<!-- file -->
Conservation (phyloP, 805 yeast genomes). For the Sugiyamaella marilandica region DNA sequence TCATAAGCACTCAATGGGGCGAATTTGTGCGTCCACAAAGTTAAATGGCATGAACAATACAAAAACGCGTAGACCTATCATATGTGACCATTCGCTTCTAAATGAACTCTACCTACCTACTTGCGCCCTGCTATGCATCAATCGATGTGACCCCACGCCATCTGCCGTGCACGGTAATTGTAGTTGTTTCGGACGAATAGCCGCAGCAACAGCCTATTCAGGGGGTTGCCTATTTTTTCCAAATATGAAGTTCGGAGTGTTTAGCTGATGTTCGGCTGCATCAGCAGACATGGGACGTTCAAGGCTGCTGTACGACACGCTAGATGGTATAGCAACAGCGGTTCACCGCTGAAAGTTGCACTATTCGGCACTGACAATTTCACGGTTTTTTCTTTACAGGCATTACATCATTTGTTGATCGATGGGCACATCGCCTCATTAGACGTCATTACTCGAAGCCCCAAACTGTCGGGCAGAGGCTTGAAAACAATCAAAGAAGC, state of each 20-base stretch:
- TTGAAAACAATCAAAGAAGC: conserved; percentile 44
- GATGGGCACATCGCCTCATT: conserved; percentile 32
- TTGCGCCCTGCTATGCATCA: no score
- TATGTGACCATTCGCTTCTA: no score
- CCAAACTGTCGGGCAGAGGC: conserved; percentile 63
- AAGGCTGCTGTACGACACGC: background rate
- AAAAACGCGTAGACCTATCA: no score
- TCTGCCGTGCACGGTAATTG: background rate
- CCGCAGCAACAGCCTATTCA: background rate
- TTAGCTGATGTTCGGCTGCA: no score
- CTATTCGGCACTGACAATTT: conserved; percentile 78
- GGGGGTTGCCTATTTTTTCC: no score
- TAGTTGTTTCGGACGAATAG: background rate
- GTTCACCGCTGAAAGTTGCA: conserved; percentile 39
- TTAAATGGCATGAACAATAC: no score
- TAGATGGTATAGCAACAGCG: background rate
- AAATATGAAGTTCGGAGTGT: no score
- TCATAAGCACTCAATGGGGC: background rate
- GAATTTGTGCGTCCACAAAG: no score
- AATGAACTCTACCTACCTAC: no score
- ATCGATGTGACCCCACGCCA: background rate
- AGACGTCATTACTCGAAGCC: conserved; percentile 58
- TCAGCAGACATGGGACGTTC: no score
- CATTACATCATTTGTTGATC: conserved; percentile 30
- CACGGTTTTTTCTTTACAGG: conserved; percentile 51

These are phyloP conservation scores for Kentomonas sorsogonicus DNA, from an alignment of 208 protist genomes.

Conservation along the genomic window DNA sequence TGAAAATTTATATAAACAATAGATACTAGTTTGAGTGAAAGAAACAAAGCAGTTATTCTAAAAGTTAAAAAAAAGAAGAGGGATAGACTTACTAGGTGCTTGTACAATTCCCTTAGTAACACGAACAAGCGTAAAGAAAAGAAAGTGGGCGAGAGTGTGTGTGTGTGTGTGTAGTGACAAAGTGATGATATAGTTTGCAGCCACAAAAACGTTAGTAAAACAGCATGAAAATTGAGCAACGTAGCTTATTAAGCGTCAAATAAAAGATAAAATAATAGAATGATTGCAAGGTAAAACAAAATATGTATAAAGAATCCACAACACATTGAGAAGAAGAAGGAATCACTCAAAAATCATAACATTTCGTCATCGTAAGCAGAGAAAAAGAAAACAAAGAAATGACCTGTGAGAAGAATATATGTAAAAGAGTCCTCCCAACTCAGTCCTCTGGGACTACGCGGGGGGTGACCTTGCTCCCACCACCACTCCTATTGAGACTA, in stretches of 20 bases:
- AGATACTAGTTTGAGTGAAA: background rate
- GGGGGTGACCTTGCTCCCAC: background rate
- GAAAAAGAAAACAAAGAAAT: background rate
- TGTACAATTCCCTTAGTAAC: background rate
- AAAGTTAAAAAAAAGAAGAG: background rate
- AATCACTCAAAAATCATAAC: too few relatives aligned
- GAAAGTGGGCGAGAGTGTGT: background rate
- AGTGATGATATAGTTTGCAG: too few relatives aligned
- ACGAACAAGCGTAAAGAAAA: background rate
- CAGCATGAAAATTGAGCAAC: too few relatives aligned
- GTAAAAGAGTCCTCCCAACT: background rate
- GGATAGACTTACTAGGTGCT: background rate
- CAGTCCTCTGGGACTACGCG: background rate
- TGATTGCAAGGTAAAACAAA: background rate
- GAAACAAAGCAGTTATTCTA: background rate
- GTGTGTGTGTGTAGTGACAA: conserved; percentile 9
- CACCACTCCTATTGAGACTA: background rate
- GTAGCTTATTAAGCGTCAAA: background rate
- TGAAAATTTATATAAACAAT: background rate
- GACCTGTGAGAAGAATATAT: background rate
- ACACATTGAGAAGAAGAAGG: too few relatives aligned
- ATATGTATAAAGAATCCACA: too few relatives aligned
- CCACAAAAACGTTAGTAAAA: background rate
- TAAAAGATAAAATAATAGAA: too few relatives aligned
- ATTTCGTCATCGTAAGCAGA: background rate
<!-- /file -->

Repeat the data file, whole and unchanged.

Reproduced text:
Conservation (phyloP, 805 yeast genomes). For the Sugiyamaella marilandica region DNA sequence TCATAAGCACTCAATGGGGCGAATTTGTGCGTCCACAAAGTTAAATGGCATGAACAATACAAAAACGCGTAGACCTATCATATGTGACCATTCGCTTCTAAATGAACTCTACCTACCTACTTGCGCCCTGCTATGCATCAATCGATGTGACCCCACGCCATCTGCCGTGCACGGTAATTGTAGTTGTTTCGGACGAATAGCCGCAGCAACAGCCTATTCAGGGGGTTGCCTATTTTTTCCAAATATGAAGTTCGGAGTGTTTAGCTGATGTTCGGCTGCATCAGCAGACATGGGACGTTCAAGGCTGCTGTACGACACGCTAGATGGTATAGCAACAGCGGTTCACCGCTGAAAGTTGCACTATTCGGCACTGACAATTTCACGGTTTTTTCTTTACAGGCATTACATCATTTGTTGATCGATGGGCACATCGCCTCATTAGACGTCATTACTCGAAGCCCCAAACTGTCGGGCAGAGGCTTGAAAACAATCAAAGAAGC, state of each 20-base stretch:
- TTGAAAACAATCAAAGAAGC: conserved; percentile 44
- GATGGGCACATCGCCTCATT: conserved; percentile 32
- TTGCGCCCTGCTATGCATCA: no score
- TATGTGACCATTCGCTTCTA: no score
- CCAAACTGTCGGGCAGAGGC: conserved; percentile 63
- AAGGCTGCTGTACGACACGC: background rate
- AAAAACGCGTAGACCTATCA: no score
- TCTGCCGTGCACGGTAATTG: background rate
- CCGCAGCAACAGCCTATTCA: background rate
- TTAGCTGATGTTCGGCTGCA: no score
- CTATTCGGCACTGACAATTT: conserved; percentile 78
- GGGGGTTGCCTATTTTTTCC: no score
- TAGTTGTTTCGGACGAATAG: background rate
- GTTCACCGCTGAAAGTTGCA: conserved; percentile 39
- TTAAATGGCATGAACAATAC: no score
- TAGATGGTATAGCAACAGCG: background rate
- AAATATGAAGTTCGGAGTGT: no score
- TCATAAGCACTCAATGGGGC: background rate
- GAATTTGTGCGTCCACAAAG: no score
- AATGAACTCTACCTACCTAC: no score
- ATCGATGTGACCCCACGCCA: background rate
- AGACGTCATTACTCGAAGCC: conserved; percentile 58
- TCAGCAGACATGGGACGTTC: no score
- CATTACATCATTTGTTGATC: conserved; percentile 30
- CACGGTTTTTTCTTTACAGG: conserved; percentile 51

These are phyloP conservation scores for Kentomonas sorsogonicus DNA, from an alignment of 208 protist genomes.

Conservation along the genomic window DNA sequence TGAAAATTTATATAAACAATAGATACTAGTTTGAGTGAAAGAAACAAAGCAGTTATTCTAAAAGTTAAAAAAAAGAAGAGGGATAGACTTACTAGGTGCTTGTACAATTCCCTTAGTAACACGAACAAGCGTAAAGAAAAGAAAGTGGGCGAGAGTGTGTGTGTGTGTGTGTAGTGACAAAGTGATGATATAGTTTGCAGCCACAAAAACGTTAGTAAAACAGCATGAAAATTGAGCAACGTAGCTTATTAAGCGTCAAATAAAAGATAAAATAATAGAATGATTGCAAGGTAAAACAAAATATGTATAAAGAATCCACAACACATTGAGAAGAAGAAGGAATCACTCAAAAATCATAACATTTCGTCATCGTAAGCAGAGAAAAAGAAAACAAAGAAATGACCTGTGAGAAGAATATATGTAAAAGAGTCCTCCCAACTCAGTCCTCTGGGACTACGCGGGGGGTGACCTTGCTCCCACCACCACTCCTATTGAGACTA, in stretches of 20 bases:
- AGATACTAGTTTGAGTGAAA: background rate
- GGGGGTGACCTTGCTCCCAC: background rate
- GAAAAAGAAAACAAAGAAAT: background rate
- TGTACAATTCCCTTAGTAAC: background rate
- AAAGTTAAAAAAAAGAAGAG: background rate
- AATCACTCAAAAATCATAAC: too few relatives aligned
- GAAAGTGGGCGAGAGTGTGT: background rate
- AGTGATGATATAGTTTGCAG: too few relatives aligned
- ACGAACAAGCGTAAAGAAAA: background rate
- CAGCATGAAAATTGAGCAAC: too few relatives aligned
- GTAAAAGAGTCCTCCCAACT: background rate
- GGATAGACTTACTAGGTGCT: background rate
- CAGTCCTCTGGGACTACGCG: background rate
- TGATTGCAAGGTAAAACAAA: background rate
- GAAACAAAGCAGTTATTCTA: background rate
- GTGTGTGTGTGTAGTGACAA: conserved; percentile 9
- CACCACTCCTATTGAGACTA: background rate
- GTAGCTTATTAAGCGTCAAA: background rate
- TGAAAATTTATATAAACAAT: background rate
- GACCTGTGAGAAGAATATAT: background rate
- ACACATTGAGAAGAAGAAGG: too few relatives aligned
- ATATGTATAAAGAATCCACA: too few relatives aligned
- CCACAAAAACGTTAGTAAAA: background rate
- TAAAAGATAAAATAATAGAA: too few relatives aligned
- ATTTCGTCATCGTAAGCAGA: background rate